author and Princeton University professor Toni Morrison and Bobbi
Brown, CEO of Bobbi Brown Cosmetics. Morrison and Brown are both New
Jersey residents, and will be receiving awards from NJDCA: Morrison,
the Renaissance Woman award, and Brown, Woman of Vision award.
Levin isn’t sure what the speakers will talk about, "We told them the
theme of the conference – powerful women, powerful visions, powerful
voices and they’re going to take it from there."
Levin also speaks at the conference, but she won’t be talking about
government, law, or lobbying. "I’ve spoken about many of these topics
before, and I’ve been to many workshops like the ones we’re having,
but this is the first time that I’m talking about health," she says.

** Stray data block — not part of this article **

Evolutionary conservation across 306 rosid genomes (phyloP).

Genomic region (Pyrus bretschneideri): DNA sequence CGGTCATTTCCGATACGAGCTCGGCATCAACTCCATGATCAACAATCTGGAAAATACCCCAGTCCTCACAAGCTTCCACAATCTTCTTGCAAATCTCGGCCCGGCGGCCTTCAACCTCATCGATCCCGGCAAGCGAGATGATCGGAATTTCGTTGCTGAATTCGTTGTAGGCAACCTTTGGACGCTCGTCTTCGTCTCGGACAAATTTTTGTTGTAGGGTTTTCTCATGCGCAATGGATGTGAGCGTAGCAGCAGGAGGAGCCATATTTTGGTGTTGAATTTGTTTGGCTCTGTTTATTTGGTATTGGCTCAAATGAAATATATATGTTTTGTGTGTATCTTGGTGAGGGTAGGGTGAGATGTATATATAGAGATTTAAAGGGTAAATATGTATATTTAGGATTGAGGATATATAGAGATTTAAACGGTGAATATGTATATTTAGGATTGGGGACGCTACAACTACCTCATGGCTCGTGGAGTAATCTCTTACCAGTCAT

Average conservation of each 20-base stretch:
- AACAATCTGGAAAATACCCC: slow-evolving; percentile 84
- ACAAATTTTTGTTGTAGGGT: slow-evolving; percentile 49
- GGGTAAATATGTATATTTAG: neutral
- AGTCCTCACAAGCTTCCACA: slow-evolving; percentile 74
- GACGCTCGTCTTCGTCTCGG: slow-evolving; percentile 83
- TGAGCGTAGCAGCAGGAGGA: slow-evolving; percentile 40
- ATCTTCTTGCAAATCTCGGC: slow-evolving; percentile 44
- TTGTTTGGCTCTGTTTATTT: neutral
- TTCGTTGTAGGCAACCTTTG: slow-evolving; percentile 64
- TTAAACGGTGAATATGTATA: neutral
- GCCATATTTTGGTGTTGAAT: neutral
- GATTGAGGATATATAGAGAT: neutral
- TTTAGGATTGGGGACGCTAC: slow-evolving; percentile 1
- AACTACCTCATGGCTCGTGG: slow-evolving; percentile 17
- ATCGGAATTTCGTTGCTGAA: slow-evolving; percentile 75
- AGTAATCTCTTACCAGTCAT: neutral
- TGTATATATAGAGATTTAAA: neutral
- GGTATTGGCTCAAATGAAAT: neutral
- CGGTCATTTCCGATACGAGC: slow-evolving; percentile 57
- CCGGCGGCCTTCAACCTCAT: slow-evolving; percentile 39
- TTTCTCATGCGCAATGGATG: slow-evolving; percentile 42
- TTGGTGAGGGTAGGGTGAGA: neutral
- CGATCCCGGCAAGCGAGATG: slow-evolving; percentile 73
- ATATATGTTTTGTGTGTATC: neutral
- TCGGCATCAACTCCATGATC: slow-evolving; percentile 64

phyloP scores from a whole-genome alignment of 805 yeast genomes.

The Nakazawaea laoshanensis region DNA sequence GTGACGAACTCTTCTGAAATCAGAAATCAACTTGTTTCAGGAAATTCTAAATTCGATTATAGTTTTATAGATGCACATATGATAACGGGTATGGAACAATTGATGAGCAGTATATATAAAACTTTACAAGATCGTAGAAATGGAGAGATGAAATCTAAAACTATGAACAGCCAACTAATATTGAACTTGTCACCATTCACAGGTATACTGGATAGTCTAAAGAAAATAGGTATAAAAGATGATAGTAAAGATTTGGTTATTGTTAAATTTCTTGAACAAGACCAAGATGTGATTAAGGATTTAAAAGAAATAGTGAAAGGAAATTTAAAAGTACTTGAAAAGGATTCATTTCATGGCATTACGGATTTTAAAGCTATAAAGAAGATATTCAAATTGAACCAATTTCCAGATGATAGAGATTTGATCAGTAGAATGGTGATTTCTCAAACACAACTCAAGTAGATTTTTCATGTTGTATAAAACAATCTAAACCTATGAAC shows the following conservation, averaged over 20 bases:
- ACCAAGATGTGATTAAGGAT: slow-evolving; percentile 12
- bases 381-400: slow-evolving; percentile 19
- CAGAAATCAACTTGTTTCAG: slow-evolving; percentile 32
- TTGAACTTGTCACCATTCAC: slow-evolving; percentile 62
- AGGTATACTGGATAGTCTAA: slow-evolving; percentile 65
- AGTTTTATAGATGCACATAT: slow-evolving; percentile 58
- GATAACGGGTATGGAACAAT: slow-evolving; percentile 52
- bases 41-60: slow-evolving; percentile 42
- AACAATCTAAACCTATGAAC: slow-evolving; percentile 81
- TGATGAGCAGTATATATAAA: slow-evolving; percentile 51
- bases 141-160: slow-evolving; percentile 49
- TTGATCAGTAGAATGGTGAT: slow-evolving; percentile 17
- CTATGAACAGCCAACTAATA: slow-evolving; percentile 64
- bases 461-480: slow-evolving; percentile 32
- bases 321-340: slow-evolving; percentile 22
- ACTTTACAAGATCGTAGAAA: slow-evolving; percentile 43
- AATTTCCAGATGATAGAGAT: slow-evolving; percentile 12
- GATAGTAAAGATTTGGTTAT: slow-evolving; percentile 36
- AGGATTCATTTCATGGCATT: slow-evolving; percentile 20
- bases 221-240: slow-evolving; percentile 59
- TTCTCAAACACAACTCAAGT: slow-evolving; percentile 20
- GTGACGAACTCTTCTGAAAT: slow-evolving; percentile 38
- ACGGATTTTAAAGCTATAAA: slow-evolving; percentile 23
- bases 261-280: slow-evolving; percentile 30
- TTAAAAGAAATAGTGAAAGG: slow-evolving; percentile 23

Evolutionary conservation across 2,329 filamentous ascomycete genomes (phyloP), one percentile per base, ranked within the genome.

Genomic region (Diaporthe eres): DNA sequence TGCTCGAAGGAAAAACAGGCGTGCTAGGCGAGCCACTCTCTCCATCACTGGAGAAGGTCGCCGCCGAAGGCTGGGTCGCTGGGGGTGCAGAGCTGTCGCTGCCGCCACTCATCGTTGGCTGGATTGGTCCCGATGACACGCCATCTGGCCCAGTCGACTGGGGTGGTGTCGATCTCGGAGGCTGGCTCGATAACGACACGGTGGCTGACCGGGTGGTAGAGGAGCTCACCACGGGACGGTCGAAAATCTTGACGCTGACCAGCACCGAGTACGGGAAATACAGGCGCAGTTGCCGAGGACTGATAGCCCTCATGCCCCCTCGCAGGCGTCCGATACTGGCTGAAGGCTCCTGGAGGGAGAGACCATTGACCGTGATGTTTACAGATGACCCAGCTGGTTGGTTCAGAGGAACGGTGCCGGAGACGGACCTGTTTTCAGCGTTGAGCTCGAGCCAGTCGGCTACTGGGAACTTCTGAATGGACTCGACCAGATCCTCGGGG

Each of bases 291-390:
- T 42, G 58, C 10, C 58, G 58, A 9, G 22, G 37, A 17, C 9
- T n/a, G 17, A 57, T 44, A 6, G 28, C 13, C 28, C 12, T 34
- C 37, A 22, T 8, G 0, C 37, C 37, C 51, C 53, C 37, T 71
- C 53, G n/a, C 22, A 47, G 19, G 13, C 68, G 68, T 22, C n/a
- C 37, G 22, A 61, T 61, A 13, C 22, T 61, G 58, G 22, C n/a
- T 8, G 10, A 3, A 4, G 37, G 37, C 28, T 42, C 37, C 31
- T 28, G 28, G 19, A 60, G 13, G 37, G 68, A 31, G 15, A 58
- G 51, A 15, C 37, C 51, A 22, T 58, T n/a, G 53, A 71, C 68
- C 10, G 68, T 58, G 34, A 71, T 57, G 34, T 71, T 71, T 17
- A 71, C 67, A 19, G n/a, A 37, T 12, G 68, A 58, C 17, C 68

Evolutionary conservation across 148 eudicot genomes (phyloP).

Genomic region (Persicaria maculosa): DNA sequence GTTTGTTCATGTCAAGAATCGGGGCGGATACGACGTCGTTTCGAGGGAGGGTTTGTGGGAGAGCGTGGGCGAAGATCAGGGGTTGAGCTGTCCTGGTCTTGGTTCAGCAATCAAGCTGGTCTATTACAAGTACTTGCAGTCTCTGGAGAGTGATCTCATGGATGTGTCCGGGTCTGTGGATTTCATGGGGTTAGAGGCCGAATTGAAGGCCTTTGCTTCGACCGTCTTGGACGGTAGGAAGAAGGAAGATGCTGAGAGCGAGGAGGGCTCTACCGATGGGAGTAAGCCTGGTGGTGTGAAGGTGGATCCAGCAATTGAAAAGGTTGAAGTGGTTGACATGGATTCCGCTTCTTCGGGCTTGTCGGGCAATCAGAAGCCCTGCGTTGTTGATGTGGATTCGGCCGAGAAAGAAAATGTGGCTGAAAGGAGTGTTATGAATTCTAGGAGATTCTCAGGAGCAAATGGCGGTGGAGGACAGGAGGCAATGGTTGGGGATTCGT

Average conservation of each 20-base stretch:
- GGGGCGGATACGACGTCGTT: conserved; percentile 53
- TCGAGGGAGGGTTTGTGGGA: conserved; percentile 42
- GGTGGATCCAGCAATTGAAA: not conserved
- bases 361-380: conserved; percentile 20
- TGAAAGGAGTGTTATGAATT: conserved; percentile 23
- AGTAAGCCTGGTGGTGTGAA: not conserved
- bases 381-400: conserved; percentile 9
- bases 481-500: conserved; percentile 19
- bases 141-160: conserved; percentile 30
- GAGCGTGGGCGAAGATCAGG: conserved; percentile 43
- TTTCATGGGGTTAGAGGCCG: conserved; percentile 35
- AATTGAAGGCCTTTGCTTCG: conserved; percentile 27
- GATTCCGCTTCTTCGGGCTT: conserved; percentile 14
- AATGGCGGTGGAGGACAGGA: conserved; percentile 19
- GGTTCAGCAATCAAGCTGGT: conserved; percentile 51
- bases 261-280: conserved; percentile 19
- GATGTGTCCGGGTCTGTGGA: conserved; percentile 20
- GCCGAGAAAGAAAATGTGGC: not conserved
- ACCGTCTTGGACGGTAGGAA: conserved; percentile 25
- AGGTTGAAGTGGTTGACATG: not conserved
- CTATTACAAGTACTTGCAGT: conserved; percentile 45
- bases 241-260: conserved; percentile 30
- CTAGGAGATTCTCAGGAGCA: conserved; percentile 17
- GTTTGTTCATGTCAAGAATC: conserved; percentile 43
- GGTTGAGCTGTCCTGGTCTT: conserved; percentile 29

"I’m talking about what every woman should know about cancer."
Last summer Levin went in for what she thought was routine surgery and
two days later was told she had ovarian cancer. Her life turned upside
down. But, she says, "a year later I’m a survivor."
"Last fall as I was going through chemo, I told my doctor that I
wanted to speak to woman about this, about the importance of getting
an annual check up," she says. She wanted the ordeal to have "some
meaning, not just to be about me being sick."
In sharing her personal experience, Levin is setting an example. The
whole idea of the conference is women learning from other woman,
supporting one another, and making a difference in their homes, work,
and in the world. "It’s going to be a great conference," says Levin.
"We already have several hundred registrants – diverse women from all
over New Jersey, young, old and everyone in between. We’ve got
corporate leaders, community activists, educators, doctors – it’s a
great pot-pourri. There’s something for everyone."
– Deb Cooperman